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Health News Archive - July 26, 2012

Follow-up exams for patients with celiac disease are often inadequate and highly variable.

Erectile dysfunction can be a red flag for heart disease in younger and middle-aged men, men with diabetes.

Complex, multi-system diseases like myotonic dystrophy – the most common adult form of muscular dystrophy – require physicians and patients to identify which symptoms impact quality of life and, consequently, what treatments should take priority.

A novel approach to gene therapy that instructs a person's own cells to produce more of a natural disease-fighting protein could offer a solution to treating many genetic disorders.

A new gene therapy approach can reverse hearing loss caused by a genetic defect in a mouse model of congenital deafness.

Women with diabetes are just as likely to be interested in, and engage in, sexual activity as non-diabetic women, but they are much more likely to report low overall sexual satisfaction, according to a UCSF study.

There are many factors that affect tumor invasion, the process where a tumor grows beyond the tissue where it first developed.

New research conducted by biologists at Texas A&M University suggests that ZOLOFT®, one of the most widely prescribed antidepressants in the world, also packs a potential preventative bonus — potent mechanisms capable of inhibiting deadly fungal infections.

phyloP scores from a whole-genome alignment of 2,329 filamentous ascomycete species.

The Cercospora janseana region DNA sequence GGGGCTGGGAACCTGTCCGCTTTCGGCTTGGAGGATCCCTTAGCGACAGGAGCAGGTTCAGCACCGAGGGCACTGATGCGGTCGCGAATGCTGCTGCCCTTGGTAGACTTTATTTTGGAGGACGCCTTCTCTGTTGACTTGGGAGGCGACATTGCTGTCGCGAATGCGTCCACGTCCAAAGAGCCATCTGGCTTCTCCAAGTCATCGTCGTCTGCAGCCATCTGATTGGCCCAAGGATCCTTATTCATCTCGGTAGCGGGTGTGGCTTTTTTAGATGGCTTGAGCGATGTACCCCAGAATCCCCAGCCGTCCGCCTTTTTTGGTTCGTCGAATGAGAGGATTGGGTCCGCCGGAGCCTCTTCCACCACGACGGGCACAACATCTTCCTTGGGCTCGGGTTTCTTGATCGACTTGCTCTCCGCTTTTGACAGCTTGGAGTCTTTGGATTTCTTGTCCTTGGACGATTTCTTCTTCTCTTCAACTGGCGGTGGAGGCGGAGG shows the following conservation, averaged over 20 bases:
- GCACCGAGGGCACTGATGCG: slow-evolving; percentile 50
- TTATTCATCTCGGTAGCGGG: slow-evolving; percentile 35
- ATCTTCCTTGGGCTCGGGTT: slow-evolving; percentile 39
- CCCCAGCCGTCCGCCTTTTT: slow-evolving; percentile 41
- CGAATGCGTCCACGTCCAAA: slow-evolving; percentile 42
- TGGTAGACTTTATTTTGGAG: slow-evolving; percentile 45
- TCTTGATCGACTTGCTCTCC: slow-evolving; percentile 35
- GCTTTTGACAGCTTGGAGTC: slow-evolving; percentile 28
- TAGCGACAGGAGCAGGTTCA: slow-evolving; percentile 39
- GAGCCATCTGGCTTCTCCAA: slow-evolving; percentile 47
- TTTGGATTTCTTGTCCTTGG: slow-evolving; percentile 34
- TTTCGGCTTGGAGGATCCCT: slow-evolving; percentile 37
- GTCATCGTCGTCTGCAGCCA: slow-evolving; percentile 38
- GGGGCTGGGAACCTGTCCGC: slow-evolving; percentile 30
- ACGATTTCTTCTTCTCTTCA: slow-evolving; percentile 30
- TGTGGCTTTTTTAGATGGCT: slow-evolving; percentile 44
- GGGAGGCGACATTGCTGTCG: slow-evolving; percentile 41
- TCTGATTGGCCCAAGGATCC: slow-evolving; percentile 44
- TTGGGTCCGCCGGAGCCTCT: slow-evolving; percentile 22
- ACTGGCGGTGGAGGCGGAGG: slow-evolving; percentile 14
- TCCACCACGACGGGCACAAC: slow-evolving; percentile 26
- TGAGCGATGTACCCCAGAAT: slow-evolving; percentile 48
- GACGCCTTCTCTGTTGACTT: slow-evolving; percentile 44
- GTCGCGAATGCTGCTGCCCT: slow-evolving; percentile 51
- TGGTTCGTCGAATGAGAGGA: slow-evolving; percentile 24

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While many adults must face the difficulties of the recession, the fallout of the recession has also affected children and young adults.

The sound of a horn beeping at you while driving, the chirping crickets after a huge rain storm, and your favorite new One Direction song -- imagine going through life not being able to hear any of it.

Word of the Day
reremouse
  • A bat.
The word 'reremouse' comes from Middle English reremous, from Old English hrēremūs, hrērmūs ("bat"), equivalent to rear (“to move, shake, stir”) +‎ mouse.
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